Msgr. Elias Samuel Bolanos Avelar is 55 years-old. The average age at which men have become Archbishop of San Salvador is about 57 years old. Luis Chavez, who became archbishop at the tender age of 37 was an aberration; the oldest archbishop was the incumbent Saenz Lacalle, who assumed the post at 62. Additionally, Msgr. Bolanos is a Salesian priest, a member of the same order as the late Arturo Rivera, who may be seen as an apt, uncontroversial affiliation, after the over a decade of Opus Dei’s Archbishop Saenz. Msgr. Bolanos has worked in Nicaragua, where he befriended the influential Cardinal Obando, and has directed and taught in seminaries, which would make him a pastoral figure to many of his priests.
At 51, Msgr. Miguel Angel Moran Aquino, is on the younger side of the spectrum of contenders. But, as the sitting Bishop of San Miguel, he has a sentimental advantage for many San Salvador Archdiocese watchers: he is the bishop of the province where Oscar Romero was born. This same province also has spiritual significance for the country, as it is the province where the Patroness of El Salvador, Our Lady of Peace, resides. Msgr. Moran’s profile is somewhat skimpy on substantive experience, but he also has the formidable credential of priestly formation in his cap, as he is the prefect of seminary studies in San Miguel.
The youngest of the contenders, the Bishop of San Vicente, Msgr. Jose Luis Escobar Alas, is only 47 years-old. He has had numerous administrative roles and was vicar general of the diocese of San Vicente before being bishop, and has experience as a seminary rector, which also has gained him points for priestly formation. He has studied in Mexico and at Rome’s Gregorian University, where Oscar Romero studied decades before. These last two candidates, Moran and Escobar, are undercut by their age. Aside from the exceptional Luis Chavez who became archbishop at 37, only one other Archbishop of San Salvador has been younger than 55. Alfonso Belloso, who was appointed in 1927, though, was older than both Bishops Moran (51) and Escobar (47) at 54.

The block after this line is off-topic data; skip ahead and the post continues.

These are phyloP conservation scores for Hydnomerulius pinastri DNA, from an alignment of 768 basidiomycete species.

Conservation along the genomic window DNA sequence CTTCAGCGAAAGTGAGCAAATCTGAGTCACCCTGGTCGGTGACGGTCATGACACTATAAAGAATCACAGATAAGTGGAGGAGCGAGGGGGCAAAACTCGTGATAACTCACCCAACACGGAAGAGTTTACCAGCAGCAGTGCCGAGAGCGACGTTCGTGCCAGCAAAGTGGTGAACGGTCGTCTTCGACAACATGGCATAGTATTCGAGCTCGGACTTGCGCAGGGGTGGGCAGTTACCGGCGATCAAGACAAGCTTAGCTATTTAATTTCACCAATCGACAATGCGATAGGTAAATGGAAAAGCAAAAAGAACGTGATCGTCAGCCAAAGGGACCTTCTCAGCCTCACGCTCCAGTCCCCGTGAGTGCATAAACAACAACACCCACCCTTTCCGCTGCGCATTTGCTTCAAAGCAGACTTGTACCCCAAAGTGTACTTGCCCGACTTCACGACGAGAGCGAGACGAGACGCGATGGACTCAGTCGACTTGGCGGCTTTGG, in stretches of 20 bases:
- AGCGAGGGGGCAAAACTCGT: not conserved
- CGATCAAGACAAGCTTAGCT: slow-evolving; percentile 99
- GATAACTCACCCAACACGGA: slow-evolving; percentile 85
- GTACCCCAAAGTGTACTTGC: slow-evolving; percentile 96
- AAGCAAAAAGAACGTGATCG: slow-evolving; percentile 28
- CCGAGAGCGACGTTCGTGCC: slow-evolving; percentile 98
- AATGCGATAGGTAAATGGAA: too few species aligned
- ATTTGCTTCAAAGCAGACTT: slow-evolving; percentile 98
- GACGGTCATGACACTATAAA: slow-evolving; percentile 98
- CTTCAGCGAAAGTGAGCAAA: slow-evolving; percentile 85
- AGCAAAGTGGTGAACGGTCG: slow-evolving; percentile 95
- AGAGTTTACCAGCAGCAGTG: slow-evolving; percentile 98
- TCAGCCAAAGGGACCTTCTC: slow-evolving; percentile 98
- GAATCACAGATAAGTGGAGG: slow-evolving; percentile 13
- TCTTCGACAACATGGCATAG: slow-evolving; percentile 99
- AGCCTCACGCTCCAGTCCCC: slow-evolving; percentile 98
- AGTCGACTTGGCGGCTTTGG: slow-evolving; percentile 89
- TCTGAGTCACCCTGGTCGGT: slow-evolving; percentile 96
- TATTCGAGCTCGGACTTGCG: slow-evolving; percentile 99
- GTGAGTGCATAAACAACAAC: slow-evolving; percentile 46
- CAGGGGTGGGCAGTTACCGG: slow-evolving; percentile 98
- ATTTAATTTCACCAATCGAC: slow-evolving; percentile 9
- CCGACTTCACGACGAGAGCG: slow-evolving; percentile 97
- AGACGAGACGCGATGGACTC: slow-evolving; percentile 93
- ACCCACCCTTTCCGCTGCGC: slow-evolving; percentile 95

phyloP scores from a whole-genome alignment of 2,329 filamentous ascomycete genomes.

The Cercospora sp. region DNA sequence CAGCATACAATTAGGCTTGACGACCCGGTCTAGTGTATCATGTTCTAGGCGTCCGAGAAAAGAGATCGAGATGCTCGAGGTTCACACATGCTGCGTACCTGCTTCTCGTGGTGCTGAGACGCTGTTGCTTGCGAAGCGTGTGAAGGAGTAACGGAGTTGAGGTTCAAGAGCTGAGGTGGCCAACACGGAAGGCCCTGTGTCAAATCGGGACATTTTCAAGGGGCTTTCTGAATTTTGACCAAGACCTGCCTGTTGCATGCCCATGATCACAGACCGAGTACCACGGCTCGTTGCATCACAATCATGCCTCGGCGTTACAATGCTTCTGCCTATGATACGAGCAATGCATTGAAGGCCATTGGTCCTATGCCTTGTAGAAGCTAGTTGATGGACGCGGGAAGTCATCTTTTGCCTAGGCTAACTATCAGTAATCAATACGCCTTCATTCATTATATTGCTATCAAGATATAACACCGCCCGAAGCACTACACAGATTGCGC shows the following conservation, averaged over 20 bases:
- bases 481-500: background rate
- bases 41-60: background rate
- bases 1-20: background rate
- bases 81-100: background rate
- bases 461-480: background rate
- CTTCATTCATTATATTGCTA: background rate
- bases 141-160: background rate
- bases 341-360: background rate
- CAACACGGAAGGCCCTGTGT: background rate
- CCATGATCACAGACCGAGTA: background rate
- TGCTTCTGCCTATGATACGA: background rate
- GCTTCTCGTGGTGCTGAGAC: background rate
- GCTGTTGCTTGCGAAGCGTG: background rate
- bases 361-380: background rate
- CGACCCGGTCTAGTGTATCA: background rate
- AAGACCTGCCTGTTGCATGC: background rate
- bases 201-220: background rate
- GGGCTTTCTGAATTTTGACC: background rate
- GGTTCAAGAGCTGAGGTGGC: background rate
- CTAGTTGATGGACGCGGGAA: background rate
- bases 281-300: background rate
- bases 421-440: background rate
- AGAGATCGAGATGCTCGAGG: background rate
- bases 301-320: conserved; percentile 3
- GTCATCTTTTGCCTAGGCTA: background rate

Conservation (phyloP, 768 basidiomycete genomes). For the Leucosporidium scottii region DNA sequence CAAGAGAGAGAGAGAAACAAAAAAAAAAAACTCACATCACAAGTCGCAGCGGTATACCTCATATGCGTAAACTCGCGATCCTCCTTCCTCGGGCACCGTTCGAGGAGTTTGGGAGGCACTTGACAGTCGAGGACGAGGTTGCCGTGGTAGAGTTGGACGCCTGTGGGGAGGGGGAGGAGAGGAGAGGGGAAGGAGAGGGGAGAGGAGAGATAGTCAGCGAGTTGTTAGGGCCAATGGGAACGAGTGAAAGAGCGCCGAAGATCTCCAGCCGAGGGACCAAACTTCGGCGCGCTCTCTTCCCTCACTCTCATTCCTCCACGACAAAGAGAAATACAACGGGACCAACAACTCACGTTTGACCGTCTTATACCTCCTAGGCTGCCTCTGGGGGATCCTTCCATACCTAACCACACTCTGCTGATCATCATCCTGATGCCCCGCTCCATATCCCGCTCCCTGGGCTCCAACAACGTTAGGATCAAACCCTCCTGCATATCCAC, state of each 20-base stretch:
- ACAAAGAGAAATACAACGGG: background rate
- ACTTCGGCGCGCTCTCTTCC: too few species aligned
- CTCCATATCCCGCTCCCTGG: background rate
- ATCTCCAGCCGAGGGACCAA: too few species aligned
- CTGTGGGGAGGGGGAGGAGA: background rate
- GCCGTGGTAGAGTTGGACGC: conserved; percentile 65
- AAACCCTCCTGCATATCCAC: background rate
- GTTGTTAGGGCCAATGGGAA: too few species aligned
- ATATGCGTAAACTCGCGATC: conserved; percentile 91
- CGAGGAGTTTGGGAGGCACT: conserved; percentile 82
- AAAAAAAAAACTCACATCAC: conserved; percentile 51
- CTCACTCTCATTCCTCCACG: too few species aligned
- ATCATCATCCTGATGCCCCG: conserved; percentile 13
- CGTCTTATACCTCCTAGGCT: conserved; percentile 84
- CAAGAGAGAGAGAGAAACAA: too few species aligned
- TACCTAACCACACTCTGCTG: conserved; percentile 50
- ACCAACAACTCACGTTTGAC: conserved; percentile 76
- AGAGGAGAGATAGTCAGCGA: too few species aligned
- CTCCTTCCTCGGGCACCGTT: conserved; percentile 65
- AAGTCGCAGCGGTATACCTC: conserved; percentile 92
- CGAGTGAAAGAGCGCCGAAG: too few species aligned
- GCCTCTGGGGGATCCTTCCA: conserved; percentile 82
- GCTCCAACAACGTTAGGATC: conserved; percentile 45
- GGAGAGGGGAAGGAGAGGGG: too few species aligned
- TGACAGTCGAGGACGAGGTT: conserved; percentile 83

Finally, it is worth looking quickly at complete outsiders for another candidate. One name that comes to mind is someone who is neither Salvadoran, nor a bishop. However, Msgr. Richard Antall, an American, a priest of the Cleveland Diocese, has served as a missionary in the Archdiocese of San Salvador, and has become a confidante of Archbishop Saenz. He is an author of spiritual books, touted as a “Long a favorite for his spellbinding stories and his profound knowledge of Scripture.” He is currently the head of an episcopal vicareate for his boss, Archbishop Saenz, for whom he also has been a secretary. He has quickly gained the stature of long-time, Romero-era clerics such as Jesus Delgado (who was Romero’s vicar general) and Rafael Urrutia (who heads Romero’s canonization cause in San Salvador). A non-bishop has been chosen before -- namely, Luis Chavez, when he was named archbishop in 1937, and he was not yet a bishop. One used to think foreign bishops were unlikely, but then Karol Wojtyla and Josef Ratzinger were elected bishops of Rome. And Spanish-born Fernando Saenz Lacalle has been San Salvador’s bishop since 1995. And, if an American seems like an unlikely choice, consider that: sending a conservative Spaniard after 50 years of homegrown populist bishops might have seemed like a bit of a a reconquista just fifteen years ago.
* Carlos X. Colorado is moderator of the “San Romero” Yahoo! Discussion Group and correspondent for All Things Catholic for Tim’s El Salvador Blog.
Thursday, November 30, 2006
San Salvador's Episcopabli: